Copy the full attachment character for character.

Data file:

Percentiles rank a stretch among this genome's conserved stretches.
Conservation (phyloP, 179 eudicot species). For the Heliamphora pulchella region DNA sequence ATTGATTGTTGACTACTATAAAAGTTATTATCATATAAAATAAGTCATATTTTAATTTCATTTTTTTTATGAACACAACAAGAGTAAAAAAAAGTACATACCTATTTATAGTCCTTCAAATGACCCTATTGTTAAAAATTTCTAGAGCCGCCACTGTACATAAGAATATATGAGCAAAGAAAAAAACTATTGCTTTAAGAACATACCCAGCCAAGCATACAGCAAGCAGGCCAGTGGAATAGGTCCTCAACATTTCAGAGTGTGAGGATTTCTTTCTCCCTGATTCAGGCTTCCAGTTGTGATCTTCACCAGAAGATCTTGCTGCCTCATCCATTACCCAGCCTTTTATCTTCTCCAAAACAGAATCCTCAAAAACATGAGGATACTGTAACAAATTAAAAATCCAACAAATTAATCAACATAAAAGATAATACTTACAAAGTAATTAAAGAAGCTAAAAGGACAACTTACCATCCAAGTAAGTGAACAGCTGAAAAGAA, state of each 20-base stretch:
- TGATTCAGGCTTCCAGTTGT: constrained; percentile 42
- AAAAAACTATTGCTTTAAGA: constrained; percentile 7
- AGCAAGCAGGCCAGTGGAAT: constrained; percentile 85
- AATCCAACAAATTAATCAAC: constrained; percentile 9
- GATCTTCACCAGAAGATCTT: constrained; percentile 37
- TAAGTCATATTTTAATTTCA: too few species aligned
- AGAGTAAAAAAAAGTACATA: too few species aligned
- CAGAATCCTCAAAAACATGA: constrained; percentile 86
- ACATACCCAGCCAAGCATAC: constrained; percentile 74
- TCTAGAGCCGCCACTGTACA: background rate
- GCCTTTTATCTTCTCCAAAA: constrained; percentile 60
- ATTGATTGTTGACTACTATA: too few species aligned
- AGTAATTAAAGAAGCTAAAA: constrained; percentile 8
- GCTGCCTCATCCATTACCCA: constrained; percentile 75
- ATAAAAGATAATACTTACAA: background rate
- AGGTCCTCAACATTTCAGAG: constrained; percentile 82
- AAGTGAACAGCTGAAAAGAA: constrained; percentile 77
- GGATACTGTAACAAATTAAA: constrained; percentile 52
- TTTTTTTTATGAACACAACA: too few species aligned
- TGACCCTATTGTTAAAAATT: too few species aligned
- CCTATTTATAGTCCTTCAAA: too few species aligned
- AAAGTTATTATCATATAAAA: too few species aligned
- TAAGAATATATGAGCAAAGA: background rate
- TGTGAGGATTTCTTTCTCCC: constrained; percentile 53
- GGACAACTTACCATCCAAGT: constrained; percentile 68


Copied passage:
Percentiles rank a stretch among this genome's conserved stretches.
Conservation (phyloP, 179 eudicot species). For the Heliamphora pulchella region DNA sequence ATTGATTGTTGACTACTATAAAAGTTATTATCATATAAAATAAGTCATATTTTAATTTCATTTTTTTTATGAACACAACAAGAGTAAAAAAAAGTACATACCTATTTATAGTCCTTCAAATGACCCTATTGTTAAAAATTTCTAGAGCCGCCACTGTACATAAGAATATATGAGCAAAGAAAAAAACTATTGCTTTAAGAACATACCCAGCCAAGCATACAGCAAGCAGGCCAGTGGAATAGGTCCTCAACATTTCAGAGTGTGAGGATTTCTTTCTCCCTGATTCAGGCTTCCAGTTGTGATCTTCACCAGAAGATCTTGCTGCCTCATCCATTACCCAGCCTTTTATCTTCTCCAAAACAGAATCCTCAAAAACATGAGGATACTGTAACAAATTAAAAATCCAACAAATTAATCAACATAAAAGATAATACTTACAAAGTAATTAAAGAAGCTAAAAGGACAACTTACCATCCAAGTAAGTGAACAGCTGAAAAGAA, state of each 20-base stretch:
- TGATTCAGGCTTCCAGTTGT: constrained; percentile 42
- AAAAAACTATTGCTTTAAGA: constrained; percentile 7
- AGCAAGCAGGCCAGTGGAAT: constrained; percentile 85
- AATCCAACAAATTAATCAAC: constrained; percentile 9
- GATCTTCACCAGAAGATCTT: constrained; percentile 37
- TAAGTCATATTTTAATTTCA: too few species aligned
- AGAGTAAAAAAAAGTACATA: too few species aligned
- CAGAATCCTCAAAAACATGA: constrained; percentile 86
- ACATACCCAGCCAAGCATAC: constrained; percentile 74
- TCTAGAGCCGCCACTGTACA: background rate
- GCCTTTTATCTTCTCCAAAA: constrained; percentile 60
- ATTGATTGTTGACTACTATA: too few species aligned
- AGTAATTAAAGAAGCTAAAA: constrained; percentile 8
- GCTGCCTCATCCATTACCCA: constrained; percentile 75
- ATAAAAGATAATACTTACAA: background rate
- AGGTCCTCAACATTTCAGAG: constrained; percentile 82
- AAGTGAACAGCTGAAAAGAA: constrained; percentile 77
- GGATACTGTAACAAATTAAA: constrained; percentile 52
- TTTTTTTTATGAACACAACA: too few species aligned
- TGACCCTATTGTTAAAAATT: too few species aligned
- CCTATTTATAGTCCTTCAAA: too few species aligned
- AAAGTTATTATCATATAAAA: too few species aligned
- TAAGAATATATGAGCAAAGA: background rate
- TGTGAGGATTTCTTTCTCCC: constrained; percentile 53
- GGACAACTTACCATCCAAGT: constrained; percentile 68